On June 10, 2022, Illinois signed and amended the Family Bereavement Leave Act (“FBLA”), formerly known as the Child Bereavement Leave Act. The act will take effect on January 1, 2023. With the FBLA, employees can take bereavement leave for the deaths of immediate family members, in addition to children, and the act expands to address grief related to pregnancy loss and failed adoptions.
The FBLA expands the Child Bereavement Act in several of the following ways:
- FBLA guarantees bereavement leave following the death of a:
- domestic partner
- mother-in-law or father-in-law
- FBLA covers events resulting in pregnancy loss, including a:
- unsuccessful reproduction procedures
- failed adoptions
- any diagnosis that negatively impacts pregnancy or fertility.
Coverage and Support for Spouses and Partners
Under the FBLA, employees can take up to 10 workdays of unpaid leave annually. The reasons for leave are comprehensive. For example, employees can use leave for arranging and attending a funeral of a covered employee, as well as taking time off to grieve. Additionally, employees will also be able to take this time to support a spouse or partner experiencing one of these losses. To be eligible for this bereavement leave, an employee must have been on the job for at least twelve months or, worked at least 1,250 hours for the employer.
How to Manage Documentation
The FBLA provides specific procedures employers must follow to require reasonable documentation which shows the occurrence of any of the above events. Employers must follow these requirements when requesting documentation to substantiate leave, namely:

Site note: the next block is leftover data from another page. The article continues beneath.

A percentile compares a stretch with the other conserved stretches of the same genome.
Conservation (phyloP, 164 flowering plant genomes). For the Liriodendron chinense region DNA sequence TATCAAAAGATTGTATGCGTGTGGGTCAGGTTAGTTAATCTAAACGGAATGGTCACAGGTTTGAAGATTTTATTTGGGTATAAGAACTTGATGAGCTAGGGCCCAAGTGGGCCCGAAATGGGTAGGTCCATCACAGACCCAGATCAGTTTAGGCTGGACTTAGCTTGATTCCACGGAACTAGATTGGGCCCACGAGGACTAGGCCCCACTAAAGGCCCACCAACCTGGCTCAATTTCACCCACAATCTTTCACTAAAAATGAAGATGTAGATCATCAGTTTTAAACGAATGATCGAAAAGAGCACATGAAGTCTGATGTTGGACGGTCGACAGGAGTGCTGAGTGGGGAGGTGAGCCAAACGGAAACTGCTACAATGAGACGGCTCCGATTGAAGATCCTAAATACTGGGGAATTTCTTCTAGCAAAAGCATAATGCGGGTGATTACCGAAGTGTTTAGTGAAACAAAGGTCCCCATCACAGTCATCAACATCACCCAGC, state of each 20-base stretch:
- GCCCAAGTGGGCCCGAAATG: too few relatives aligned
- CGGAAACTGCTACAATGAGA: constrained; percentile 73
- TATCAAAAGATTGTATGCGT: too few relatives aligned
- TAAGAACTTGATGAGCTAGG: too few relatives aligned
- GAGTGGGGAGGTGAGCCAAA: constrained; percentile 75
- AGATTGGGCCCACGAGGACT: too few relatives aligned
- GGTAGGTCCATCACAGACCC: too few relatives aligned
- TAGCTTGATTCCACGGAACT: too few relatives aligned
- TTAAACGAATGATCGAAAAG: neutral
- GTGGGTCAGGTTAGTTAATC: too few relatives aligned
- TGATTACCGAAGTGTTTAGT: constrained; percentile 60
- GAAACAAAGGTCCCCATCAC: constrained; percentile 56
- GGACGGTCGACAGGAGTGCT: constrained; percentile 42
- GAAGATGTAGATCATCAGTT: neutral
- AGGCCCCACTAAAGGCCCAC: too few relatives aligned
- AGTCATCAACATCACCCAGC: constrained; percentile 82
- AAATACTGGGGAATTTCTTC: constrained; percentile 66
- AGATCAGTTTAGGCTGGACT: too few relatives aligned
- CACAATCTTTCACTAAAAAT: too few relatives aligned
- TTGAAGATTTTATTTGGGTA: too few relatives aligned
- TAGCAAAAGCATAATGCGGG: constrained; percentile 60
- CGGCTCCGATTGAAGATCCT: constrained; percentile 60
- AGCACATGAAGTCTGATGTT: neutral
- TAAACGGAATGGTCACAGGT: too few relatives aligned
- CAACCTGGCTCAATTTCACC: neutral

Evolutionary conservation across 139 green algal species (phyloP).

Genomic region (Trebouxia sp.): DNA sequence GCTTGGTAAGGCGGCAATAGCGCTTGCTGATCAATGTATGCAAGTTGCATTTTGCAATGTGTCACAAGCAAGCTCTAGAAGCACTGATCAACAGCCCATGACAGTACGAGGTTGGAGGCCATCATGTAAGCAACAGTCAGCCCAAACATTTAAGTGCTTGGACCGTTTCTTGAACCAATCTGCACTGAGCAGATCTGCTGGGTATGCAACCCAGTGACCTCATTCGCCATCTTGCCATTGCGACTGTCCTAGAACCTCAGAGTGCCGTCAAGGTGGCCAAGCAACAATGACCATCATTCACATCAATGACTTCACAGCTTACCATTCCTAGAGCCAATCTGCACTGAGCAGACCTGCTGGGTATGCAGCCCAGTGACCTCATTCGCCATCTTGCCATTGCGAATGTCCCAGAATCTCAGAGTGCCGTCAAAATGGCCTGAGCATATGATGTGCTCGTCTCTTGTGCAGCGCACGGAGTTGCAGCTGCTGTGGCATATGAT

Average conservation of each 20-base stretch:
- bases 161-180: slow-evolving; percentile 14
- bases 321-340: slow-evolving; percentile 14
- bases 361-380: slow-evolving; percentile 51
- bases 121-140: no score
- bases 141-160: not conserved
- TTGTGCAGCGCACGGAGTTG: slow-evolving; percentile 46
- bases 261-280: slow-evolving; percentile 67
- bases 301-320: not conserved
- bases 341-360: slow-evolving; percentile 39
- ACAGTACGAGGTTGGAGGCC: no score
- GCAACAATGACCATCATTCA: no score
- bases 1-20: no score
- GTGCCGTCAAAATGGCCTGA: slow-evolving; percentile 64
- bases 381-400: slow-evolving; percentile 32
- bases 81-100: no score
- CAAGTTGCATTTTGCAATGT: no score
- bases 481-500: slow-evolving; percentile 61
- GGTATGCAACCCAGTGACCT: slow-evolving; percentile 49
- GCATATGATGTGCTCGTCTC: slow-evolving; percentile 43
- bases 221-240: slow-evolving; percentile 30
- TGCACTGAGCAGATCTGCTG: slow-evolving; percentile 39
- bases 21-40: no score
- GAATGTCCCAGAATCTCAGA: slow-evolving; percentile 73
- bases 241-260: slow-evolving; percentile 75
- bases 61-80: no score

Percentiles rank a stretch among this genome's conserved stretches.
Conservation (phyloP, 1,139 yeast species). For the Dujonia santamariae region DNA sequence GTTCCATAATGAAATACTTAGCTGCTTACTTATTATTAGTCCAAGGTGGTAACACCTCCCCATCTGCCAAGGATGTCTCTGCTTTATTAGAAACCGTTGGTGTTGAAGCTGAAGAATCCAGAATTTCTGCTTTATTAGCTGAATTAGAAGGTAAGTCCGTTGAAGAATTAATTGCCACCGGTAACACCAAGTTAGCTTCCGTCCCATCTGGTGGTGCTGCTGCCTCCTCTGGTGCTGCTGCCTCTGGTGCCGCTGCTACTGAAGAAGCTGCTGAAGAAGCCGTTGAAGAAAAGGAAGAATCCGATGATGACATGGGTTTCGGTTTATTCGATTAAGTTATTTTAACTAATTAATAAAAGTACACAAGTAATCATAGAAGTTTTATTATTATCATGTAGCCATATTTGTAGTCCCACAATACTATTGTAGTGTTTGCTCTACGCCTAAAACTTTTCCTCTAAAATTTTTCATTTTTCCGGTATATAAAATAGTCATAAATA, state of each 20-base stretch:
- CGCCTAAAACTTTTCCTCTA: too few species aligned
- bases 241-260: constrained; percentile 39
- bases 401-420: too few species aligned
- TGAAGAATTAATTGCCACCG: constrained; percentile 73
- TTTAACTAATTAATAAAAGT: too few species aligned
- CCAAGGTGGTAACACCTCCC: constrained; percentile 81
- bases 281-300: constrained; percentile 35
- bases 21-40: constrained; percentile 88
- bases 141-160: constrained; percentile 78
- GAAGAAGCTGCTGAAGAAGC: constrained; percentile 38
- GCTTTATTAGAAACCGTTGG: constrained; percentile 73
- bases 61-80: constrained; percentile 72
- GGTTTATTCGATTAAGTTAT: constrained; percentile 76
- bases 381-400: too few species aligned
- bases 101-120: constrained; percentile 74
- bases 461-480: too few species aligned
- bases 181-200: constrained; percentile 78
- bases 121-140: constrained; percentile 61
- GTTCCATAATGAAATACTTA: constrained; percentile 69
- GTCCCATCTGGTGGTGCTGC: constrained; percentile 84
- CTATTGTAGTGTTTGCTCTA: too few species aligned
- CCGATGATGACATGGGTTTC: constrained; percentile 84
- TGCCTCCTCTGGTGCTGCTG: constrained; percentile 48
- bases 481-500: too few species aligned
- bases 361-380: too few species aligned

- The medical professional treating the afflicted family member or the agency coordinating the surrogacy or adoption must fill out a particular form published by the Illinois Department of Labor. This form is forthcoming from the DOL. You can contact us or use our appointment link below if you need help getting a copy.
- The documentation must certify that the employee experienced an event relating to a failed pregnancy, assistive reproduction procedure, adoption or surrogacy that is covered by the law .
- The employer must not require that the employee identify the specific event category for which the employee is seeking leave as part of requesting reasonable documentation
What Your Business Can Start Doing Now
Right now, employers should update their bereavement policies now so that they’re ready to comply with these new requirements by year end. They should also begin factoring in the potential for additional absenteeism and associate staff cost effects of the new law as part of their budgeting and planning process for 2023.
Let Savine Employment Law, Ltd. Help You!
If you’re an Illinois employer and you need help updating bereavement or other policies, schedule an appointment with us here to talk with us about how we can help!
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Gary Savine is an Illinois employment lawyer and founder of Savine Employment Law, Ltd. in Chicago. Gary regularly advises human resources professionals on recently enacted employment laws.
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